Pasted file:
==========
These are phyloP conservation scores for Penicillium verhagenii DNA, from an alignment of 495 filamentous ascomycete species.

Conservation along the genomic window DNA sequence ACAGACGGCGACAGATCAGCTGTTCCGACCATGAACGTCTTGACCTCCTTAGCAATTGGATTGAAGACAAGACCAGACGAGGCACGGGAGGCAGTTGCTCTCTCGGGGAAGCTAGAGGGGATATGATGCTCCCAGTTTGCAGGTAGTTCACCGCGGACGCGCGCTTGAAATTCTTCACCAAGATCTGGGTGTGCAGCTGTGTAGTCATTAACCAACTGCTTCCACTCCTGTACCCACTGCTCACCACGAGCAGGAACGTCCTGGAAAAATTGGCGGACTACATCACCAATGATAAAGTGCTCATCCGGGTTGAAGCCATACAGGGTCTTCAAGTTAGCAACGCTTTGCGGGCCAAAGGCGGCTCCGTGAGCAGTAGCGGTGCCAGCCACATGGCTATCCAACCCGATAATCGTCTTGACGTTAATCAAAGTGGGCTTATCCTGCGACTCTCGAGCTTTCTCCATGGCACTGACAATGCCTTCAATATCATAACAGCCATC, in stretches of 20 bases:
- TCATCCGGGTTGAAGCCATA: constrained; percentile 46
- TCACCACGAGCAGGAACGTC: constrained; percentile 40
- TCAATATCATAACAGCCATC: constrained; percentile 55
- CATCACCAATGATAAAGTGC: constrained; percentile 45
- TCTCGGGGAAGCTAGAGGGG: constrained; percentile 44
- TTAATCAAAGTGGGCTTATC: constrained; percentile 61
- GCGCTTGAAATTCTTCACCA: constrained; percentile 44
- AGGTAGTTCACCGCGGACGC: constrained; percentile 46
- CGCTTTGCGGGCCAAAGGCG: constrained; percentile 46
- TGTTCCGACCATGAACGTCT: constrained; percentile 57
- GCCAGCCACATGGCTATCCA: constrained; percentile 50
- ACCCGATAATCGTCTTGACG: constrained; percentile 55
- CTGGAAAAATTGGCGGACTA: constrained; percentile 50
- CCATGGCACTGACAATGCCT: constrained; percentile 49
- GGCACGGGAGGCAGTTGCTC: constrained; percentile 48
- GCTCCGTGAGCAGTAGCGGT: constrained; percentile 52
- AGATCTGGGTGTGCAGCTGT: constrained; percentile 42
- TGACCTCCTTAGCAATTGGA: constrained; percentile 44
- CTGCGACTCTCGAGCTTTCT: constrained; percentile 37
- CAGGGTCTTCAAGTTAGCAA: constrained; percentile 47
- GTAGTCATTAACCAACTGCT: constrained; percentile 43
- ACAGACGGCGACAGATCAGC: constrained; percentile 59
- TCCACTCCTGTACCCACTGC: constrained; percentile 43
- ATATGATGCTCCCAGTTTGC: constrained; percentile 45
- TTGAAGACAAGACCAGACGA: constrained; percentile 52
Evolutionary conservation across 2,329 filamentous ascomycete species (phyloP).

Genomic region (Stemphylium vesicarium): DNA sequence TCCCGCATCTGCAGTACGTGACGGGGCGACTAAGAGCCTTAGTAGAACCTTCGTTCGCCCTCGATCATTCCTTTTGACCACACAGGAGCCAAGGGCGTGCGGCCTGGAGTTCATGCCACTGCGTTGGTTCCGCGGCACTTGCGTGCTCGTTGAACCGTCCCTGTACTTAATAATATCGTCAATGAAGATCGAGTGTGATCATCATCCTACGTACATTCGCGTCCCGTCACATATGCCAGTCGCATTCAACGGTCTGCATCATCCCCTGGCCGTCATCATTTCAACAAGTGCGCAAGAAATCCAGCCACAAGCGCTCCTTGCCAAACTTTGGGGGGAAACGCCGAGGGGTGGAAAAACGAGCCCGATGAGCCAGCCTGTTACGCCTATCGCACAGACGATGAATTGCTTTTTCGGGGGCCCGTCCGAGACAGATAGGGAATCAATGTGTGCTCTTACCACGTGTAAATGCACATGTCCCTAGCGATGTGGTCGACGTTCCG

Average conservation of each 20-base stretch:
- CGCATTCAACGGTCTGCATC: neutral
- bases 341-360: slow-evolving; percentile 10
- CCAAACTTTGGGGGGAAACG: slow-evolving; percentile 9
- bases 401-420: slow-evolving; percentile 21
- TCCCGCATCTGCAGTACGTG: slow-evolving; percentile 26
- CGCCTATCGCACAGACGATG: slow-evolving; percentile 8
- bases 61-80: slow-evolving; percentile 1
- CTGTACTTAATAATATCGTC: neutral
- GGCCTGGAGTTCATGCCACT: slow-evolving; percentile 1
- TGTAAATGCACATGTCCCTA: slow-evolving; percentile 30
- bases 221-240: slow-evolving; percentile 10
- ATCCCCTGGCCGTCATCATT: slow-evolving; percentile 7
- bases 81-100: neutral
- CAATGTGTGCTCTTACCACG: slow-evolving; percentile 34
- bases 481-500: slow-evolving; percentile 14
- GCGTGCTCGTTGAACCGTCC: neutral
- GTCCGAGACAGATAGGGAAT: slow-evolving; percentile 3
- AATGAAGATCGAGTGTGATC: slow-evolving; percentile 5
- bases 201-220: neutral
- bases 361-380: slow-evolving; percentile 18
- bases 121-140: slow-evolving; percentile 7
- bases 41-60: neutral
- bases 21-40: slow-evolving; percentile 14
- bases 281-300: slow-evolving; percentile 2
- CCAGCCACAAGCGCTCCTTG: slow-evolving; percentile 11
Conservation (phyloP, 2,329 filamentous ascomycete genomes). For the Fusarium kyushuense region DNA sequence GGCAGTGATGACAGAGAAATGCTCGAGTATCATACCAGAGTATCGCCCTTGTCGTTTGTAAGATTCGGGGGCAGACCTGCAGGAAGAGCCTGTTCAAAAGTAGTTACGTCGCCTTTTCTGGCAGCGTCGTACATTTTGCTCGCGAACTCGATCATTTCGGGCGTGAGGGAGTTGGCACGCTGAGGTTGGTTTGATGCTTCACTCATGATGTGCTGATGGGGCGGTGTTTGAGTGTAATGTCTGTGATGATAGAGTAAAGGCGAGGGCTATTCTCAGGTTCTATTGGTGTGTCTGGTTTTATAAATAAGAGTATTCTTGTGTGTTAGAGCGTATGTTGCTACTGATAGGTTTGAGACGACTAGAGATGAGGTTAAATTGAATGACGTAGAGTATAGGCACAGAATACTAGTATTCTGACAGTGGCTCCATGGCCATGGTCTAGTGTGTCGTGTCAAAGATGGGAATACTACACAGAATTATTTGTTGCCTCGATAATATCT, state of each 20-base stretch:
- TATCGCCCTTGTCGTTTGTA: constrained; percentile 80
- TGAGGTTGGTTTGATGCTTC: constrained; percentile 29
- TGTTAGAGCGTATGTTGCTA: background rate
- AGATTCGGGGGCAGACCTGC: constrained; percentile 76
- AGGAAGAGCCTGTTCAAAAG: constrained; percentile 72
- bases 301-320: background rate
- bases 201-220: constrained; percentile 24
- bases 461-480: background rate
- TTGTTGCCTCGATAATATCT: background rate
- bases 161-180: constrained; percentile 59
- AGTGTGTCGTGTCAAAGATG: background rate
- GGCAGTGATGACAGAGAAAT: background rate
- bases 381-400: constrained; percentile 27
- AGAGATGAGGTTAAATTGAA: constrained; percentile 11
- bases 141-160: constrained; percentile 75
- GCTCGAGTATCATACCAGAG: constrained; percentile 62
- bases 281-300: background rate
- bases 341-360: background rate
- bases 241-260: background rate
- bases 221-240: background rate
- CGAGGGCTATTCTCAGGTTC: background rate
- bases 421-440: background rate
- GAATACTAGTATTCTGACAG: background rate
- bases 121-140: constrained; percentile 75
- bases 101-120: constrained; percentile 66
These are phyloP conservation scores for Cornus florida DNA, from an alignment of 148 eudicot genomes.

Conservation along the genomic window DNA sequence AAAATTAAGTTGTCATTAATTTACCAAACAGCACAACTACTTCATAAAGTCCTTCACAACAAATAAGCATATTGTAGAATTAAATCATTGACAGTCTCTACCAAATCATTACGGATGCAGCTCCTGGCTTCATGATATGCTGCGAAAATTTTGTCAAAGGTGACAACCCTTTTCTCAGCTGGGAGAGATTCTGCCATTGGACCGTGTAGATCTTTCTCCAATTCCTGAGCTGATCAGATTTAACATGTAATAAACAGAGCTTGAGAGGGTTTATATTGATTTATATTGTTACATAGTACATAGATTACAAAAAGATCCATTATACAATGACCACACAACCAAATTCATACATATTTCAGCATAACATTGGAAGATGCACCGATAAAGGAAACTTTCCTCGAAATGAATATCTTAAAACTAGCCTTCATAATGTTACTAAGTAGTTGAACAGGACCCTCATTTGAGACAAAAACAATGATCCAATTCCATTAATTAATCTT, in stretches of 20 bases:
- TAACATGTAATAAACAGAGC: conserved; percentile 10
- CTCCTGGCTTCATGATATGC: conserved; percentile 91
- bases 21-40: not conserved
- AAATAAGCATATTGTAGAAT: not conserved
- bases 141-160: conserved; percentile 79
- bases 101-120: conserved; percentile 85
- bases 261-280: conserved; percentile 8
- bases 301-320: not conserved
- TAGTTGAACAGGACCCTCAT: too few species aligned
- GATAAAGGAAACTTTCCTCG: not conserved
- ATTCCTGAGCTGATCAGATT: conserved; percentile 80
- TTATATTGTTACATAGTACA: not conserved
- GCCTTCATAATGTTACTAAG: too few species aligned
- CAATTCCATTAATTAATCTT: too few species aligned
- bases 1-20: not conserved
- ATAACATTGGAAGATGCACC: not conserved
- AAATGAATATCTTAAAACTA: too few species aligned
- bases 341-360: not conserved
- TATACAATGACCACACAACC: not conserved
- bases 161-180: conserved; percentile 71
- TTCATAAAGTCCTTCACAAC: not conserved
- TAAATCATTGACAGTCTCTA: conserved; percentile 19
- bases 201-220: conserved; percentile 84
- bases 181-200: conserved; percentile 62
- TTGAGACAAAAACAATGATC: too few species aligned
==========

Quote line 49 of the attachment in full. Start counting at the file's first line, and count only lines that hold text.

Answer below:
- bases 201-220: neutral